“Teaching is a lifelong career that begins the moment you step into a classroom on your first day, and does not end until you pass from this earth.”
Kyle Cater is an English teacher at Kenai Central High School. He attended the Spring 2014 Talk Story, Write Story workshop in Homer.
WHY I TEACH
Why I am a Teacher
Teaching is something that is universal; every country has some sort of education system that is in place to educate the minds of youth and adults. Teaching, in actuality, was my backup career choice; I was always an English major in college yes, but with an emphasis on Technical Writing, I had no intention on becoming a teacher and “dealing” with children all day. Then I met a student in the English department at Washington State University where I was attending, who was taking a technical writing class as an elective for her education major; we would talk about the reasons why she went into teaching and why she felt as though it was a career above all the rest. Every response she had to one of my questions was always something along the lines of: “it’s a career about someone else, not myself”. Hearing those words spoke to me in a way that I had never experienced and took me a while to understand. I kept asking myself: “why would I make my career about someone other than myself? It’s MY career, not theirs”. After pondering on these questions for countless days, I finally had the realization that I was where I was because someone made their career about me, not themselves. At that moment, I knew that I wanted to devote my life to other people, and who better than children?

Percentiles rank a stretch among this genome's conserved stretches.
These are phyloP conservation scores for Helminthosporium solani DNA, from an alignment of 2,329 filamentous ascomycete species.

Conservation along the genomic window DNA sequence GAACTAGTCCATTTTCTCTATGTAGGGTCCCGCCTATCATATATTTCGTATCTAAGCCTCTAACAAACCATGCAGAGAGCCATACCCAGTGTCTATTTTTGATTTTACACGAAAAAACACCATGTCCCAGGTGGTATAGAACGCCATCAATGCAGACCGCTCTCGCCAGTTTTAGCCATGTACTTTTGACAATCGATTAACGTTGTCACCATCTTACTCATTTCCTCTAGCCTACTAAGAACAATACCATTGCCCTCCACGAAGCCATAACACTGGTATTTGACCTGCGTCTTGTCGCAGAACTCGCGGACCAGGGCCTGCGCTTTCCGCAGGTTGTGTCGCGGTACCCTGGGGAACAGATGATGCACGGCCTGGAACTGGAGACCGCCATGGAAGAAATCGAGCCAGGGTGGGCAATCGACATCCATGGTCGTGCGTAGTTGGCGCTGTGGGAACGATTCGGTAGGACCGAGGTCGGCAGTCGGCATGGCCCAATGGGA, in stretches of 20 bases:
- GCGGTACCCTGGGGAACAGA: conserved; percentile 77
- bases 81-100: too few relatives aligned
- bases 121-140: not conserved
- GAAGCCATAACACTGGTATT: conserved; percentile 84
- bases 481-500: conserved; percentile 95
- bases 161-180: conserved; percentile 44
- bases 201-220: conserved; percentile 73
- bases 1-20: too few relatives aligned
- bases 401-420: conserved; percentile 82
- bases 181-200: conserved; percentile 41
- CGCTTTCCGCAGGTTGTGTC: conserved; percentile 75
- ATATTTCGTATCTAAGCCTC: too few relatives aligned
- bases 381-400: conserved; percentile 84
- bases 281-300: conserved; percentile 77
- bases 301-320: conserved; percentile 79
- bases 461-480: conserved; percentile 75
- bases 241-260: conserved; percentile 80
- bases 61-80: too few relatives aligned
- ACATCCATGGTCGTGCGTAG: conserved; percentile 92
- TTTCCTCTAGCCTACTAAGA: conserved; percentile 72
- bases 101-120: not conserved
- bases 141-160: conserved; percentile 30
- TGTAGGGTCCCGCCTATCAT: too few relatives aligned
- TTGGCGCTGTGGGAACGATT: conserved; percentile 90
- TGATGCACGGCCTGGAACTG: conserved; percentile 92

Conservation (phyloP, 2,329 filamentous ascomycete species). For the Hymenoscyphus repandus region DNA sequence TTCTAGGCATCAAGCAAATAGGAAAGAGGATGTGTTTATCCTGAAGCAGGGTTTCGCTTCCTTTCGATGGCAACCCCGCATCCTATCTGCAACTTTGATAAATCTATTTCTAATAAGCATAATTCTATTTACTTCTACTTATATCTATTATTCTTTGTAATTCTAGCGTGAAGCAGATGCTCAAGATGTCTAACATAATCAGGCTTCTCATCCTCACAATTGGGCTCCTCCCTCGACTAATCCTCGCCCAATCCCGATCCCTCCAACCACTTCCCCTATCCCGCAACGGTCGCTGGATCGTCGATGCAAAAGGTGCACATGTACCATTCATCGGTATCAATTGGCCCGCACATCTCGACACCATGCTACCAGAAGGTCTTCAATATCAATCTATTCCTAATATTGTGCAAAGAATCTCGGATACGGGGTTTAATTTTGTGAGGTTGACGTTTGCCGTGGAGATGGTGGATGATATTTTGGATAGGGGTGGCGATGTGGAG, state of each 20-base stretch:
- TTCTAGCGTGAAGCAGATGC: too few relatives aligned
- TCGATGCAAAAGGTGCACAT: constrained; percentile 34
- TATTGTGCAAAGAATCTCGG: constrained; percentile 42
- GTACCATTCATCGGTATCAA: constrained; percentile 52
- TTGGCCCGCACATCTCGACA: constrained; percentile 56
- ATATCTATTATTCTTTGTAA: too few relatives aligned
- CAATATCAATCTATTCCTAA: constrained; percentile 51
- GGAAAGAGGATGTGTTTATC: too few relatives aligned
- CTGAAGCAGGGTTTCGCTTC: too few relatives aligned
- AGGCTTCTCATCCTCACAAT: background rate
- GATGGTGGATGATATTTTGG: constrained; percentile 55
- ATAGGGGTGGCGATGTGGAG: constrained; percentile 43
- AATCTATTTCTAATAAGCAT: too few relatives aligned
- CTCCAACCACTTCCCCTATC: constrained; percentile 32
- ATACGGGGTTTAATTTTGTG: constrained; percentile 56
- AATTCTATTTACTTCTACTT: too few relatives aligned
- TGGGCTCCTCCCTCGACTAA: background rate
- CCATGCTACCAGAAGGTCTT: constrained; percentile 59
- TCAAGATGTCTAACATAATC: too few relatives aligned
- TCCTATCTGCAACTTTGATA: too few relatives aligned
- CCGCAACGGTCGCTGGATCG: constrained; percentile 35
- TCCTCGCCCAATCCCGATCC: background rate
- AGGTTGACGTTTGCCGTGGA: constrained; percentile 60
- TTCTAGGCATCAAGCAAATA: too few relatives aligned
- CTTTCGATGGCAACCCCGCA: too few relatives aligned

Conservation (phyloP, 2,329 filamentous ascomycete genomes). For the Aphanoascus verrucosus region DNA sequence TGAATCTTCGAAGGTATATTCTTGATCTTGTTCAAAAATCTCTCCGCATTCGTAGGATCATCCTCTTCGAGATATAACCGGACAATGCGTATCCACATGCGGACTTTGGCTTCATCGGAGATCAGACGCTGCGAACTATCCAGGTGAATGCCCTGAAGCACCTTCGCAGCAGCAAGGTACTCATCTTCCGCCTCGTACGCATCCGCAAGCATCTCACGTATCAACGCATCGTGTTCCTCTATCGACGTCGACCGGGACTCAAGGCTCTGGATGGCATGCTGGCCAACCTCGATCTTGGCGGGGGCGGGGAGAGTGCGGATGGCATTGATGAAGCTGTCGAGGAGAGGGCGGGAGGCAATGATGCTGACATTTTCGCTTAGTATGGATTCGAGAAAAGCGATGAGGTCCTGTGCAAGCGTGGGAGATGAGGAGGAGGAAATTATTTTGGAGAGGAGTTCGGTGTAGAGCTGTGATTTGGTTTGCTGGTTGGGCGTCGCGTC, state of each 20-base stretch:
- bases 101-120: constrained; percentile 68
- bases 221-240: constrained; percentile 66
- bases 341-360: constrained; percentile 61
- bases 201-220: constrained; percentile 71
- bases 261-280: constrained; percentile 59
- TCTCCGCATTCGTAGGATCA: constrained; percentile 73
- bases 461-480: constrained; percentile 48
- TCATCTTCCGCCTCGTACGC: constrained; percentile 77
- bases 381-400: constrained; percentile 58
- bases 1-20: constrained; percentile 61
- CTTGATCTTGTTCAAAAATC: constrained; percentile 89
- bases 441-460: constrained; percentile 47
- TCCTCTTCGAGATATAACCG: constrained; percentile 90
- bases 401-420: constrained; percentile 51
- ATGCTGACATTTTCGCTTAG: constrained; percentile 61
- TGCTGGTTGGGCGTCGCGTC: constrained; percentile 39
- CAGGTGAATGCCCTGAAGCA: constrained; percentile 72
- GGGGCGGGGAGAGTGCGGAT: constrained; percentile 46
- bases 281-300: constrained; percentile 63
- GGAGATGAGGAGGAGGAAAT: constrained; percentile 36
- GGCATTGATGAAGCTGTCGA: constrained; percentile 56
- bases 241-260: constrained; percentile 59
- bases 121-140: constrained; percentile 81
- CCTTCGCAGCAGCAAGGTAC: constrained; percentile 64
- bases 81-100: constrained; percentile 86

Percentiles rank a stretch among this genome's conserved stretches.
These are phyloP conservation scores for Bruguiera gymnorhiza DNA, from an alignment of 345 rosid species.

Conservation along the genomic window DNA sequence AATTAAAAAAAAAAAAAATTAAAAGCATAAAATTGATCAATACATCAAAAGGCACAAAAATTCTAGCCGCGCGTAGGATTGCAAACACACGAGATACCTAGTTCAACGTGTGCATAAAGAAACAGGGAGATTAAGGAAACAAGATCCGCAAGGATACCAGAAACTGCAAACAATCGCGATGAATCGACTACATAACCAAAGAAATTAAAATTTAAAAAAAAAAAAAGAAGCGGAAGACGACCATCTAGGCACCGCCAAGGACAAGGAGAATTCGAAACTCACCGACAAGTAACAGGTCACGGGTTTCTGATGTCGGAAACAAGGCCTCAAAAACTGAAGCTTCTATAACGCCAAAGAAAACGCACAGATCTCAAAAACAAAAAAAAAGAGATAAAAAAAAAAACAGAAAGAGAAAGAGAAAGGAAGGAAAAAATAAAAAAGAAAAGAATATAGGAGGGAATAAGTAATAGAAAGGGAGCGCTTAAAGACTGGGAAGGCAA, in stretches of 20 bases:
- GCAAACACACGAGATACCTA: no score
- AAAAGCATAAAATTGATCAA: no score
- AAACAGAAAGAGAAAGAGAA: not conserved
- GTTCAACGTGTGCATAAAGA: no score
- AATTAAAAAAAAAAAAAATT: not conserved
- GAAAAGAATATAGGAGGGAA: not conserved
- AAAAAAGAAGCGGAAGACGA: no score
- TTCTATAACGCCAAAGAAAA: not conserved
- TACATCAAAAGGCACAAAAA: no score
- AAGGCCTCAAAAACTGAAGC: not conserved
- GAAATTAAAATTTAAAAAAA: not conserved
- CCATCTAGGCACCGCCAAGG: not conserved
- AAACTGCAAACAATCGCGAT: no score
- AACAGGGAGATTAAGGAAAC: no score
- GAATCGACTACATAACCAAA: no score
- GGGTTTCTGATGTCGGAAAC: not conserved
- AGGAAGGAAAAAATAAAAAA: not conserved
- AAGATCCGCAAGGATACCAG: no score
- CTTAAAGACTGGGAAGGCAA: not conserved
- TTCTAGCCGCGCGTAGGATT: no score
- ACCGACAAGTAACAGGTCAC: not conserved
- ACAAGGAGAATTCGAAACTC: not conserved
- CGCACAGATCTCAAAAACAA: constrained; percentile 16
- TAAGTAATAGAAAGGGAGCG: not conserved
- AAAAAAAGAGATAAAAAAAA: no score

After officially declaring my change of emphasis within the English department, I then started to ponder the benefits and detriments (which should have actually been done before declaring an abrupt switch). Pro: chance to develop lifelong relationships and leave a “legacy” with kids so they never forget WHO taught them a specific topic. Con: salary is not so high. Being the fiscally frugal person that I am, this had a very large impact on me, then I had a thought about money, and what it actually entailed. You could have all the money in the world, but what about your happiness? I realized that I would rather be paid less to be happy and have a rewarding career, than be the richest man on earth and despise what I did for a living.
After finishing my degree and being a licensed teacher in the state of Washington, I moved back to Seattle where I am from, taking sub jobs here and there, getting the little experience that I could, before finally receiving a long term substitute position teaching 12th grade AP English Literature. I was ecstatic about getting the position because that meant stable pay and stable experience day-to-day. After about 2 weeks, I started to get some rather aggressive contacts from parents who were upset about grades for their children or for being disciplined; college tried to teach me everything there was about being a teacher, but they did not attempt to teach me how to deal with parents. After numerous “attacks” I finally broke down, I could not handle it anymore, I started to pass kids on the sole worry that if I didn’t, I would be getting angry contacts form parents, and with having no backing of my administration against these parents, I was on my own. Then I thought about it and realized that I needed to be the one to hold lower students accountable for their actions, and learn to defend myself and philosophies when needed; I am still in that learning stage, growing stronger and more intelligent when it comes to parent/student interactions every day.